• Chen Y-R, Hung K-W, Tsai J-C, Chu H, Chung M-H, Chen S-R, et al. (2014) Efficacy of Eye-Movement Desensitization and Reprocessing for Patients with Posttraumatic-Stress Disorder: A Meta-Analysis of Randomized Controlled Trials. PLoS ONE 9(8): e103676. https://doi.org/10.1371/journal.pone.0103676

  • Bisson, J., Roberts, N.P., Andrew, M., Cooper, R. & Lewis, C. (2013).  Psychological therapies for chronic post-traumatic stress disorder (PTSD) in adults (Review). Cochrane Database of Systematic Reviews 2013, DOI: 10.1002/14651858.CD003388.pub4

  • Bradley, R., Greene, J., Russ, E., Dutra, L., & Westen, D. (2005).A multidimensional meta-analysis of psychotherapy for PTSD.  American Journal of Psychiatry, 162, 214-227.

  • Lee, C.W., & Cuijpers, P. (2013).  A meta-analysis of the contribution of eye movements in processing emotional memories. Journal of Behavior Therapy & Experimental Psychiatry, 44, 231-23

  • Seidler, G.H., & Wagner, F.E. (2006). Comparing the efficacy of EMDR and trauma-focused cognitive-behavioral therapy in the treatment of PTSD: a meta-analytic study. Psychological Medicine, 36,1515-1522.

  • Acarturk, C., Konuk, E., Cetinkaya, M., Senay, I., Sijbrandij, M., Gulen, B., & Cuijpers, P. (2016). The efficacy of eye movement desensitization and reprocessing for post-traumatic stress disorder and depression among Syrian refugees: Results of a randomized controlled trial. Psychological medicine46(12), 2583-2593

  • Raymond W. Gunter, Glen E. Bodner, How eye movements affect unpleasant memories: Support for a working-memory account, Behaviour Research and Therapy, Volume 46, Issue 8, 2008, Pages 913-931, ISSN 0005-7967,https://doi.org/10.1016/j.brat.2008.04.006.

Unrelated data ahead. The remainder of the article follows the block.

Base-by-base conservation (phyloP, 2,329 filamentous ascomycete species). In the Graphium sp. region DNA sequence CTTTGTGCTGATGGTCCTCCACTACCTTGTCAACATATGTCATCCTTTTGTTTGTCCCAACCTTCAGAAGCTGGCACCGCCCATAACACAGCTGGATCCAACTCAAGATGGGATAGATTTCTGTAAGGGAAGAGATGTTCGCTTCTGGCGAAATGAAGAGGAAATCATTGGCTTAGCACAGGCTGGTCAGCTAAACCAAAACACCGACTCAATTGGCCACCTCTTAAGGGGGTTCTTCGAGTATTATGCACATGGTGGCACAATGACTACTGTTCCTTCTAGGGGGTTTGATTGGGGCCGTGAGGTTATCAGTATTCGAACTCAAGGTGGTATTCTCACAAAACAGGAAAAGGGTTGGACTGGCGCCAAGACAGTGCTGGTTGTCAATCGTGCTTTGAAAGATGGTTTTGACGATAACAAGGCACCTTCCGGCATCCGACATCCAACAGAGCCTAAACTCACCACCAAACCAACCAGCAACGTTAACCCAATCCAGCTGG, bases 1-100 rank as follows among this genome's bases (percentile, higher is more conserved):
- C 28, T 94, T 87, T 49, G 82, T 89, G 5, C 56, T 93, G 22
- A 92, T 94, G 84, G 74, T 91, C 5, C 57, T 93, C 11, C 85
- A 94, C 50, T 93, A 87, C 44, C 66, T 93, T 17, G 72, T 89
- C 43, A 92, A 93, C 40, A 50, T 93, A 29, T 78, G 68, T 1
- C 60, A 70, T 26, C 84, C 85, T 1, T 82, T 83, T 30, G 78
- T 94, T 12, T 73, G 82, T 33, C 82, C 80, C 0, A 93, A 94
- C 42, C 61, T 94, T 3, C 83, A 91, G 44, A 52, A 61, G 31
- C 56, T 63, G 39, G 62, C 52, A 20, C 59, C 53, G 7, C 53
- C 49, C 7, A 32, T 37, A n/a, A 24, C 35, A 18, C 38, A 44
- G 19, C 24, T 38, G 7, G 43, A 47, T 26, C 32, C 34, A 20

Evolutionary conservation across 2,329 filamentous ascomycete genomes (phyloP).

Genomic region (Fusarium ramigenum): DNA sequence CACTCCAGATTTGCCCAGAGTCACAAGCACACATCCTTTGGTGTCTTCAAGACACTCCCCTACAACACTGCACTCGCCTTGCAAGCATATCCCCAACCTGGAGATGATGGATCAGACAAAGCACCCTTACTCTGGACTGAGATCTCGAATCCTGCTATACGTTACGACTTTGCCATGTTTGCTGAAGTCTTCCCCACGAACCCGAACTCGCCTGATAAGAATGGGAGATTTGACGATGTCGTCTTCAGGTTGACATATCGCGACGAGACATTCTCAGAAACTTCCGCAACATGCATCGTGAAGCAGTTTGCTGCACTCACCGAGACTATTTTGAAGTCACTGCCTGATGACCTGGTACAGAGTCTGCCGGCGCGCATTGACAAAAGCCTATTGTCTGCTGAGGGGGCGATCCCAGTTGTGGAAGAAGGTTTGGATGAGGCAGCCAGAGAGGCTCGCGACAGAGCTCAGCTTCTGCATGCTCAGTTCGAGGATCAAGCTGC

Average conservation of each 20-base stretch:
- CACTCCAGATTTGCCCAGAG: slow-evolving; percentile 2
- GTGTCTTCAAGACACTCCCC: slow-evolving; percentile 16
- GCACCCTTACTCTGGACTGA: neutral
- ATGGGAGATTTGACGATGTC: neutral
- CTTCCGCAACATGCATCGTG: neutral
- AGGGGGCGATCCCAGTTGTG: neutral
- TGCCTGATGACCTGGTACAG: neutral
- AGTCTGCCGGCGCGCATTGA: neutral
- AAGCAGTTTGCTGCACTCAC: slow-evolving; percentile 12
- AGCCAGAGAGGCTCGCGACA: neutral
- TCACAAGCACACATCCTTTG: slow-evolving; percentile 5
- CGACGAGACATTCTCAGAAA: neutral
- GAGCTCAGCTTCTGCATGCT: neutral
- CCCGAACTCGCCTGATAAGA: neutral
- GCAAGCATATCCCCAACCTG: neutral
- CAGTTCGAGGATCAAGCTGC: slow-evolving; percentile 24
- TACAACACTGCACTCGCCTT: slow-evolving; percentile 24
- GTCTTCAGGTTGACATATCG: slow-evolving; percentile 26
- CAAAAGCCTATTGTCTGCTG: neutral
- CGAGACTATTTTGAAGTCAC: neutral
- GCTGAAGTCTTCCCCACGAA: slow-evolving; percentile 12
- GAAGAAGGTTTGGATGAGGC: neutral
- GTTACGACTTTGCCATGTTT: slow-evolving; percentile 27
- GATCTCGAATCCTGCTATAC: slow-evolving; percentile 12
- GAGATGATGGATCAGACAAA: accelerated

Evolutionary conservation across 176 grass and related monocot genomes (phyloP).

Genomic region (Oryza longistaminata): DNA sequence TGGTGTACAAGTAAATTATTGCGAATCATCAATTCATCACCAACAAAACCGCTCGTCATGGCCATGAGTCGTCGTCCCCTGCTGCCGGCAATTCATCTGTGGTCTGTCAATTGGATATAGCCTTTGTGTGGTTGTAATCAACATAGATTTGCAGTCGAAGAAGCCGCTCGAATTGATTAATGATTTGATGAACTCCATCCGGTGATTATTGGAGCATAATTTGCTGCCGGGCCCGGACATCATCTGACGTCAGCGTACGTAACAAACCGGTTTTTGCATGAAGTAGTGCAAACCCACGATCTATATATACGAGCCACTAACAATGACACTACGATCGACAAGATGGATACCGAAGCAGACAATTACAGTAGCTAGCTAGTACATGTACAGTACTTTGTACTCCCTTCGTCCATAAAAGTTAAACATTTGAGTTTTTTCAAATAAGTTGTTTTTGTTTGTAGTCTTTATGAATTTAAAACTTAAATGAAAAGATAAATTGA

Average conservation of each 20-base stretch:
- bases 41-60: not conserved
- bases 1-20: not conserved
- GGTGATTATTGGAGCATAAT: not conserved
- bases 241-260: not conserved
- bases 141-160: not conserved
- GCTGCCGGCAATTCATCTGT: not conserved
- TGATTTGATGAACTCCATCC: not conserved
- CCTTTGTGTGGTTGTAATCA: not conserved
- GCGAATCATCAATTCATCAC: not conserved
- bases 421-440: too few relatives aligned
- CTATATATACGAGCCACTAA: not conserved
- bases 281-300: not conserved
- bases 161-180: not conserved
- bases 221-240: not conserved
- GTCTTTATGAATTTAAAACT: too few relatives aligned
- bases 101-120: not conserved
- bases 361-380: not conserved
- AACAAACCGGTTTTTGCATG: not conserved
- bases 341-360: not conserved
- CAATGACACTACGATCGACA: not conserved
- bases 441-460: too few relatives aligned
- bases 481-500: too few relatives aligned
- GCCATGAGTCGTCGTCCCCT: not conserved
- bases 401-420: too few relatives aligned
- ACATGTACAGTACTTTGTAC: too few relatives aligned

• Comparison of two treatments for traumatic stress: A community-based study of EMDR and prolonged exposure, Ironson, B. Freund, J. L. Strauss, J. Williams

  • Scheck MM, Schaeffer JA, Gillette C. Brief psychological intervention with traumatized young women: the efficacy of eye movement desensitization and reprocessing. J Trauma Stress. 1998 Jan;11(1):25-44. doi: 10.1023/A:1024400931106. PMID: 9479674.

  • PTSD in children quickly and effectively treatable within hours

  • EMDR Therapy for Anxiety, Panic, PTSD and Trauma

  • Adapting EMDR for Treating Complex PTSD Symptoms

  • Using EMDR to Find Your ‘Safe Place’ in Trauma Recovery

  • SAFE PLACE RESOURCE & ADAPTATIONS

  • EMDR Therapy: Breaking Down the Barriers

  • EMDR International Association

  • American Psychological Association

  • Here's What You Need To Know Before Your First EMDR Therapy Session

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Treatments for PTSD

It is possible for PTSD to be successfully treated many years after the traumatic event occurred, which means it is never too late to seek help. For some, the first step may be watchful waiting, then exploring therapeutic options such as individual or group therapy – but the main treatment options in the UK are psychological treatments such as Eye Movement Desensitisation Reprogramming (EMDR) and Cognitive Behavioural Therapy (CBT).

Traumatic events can be very difficult to come to terms with, but confronting and understanding your feelings and seeking professional help is often the only way of effectively treating PTSD. You can find out more in the links below, or here.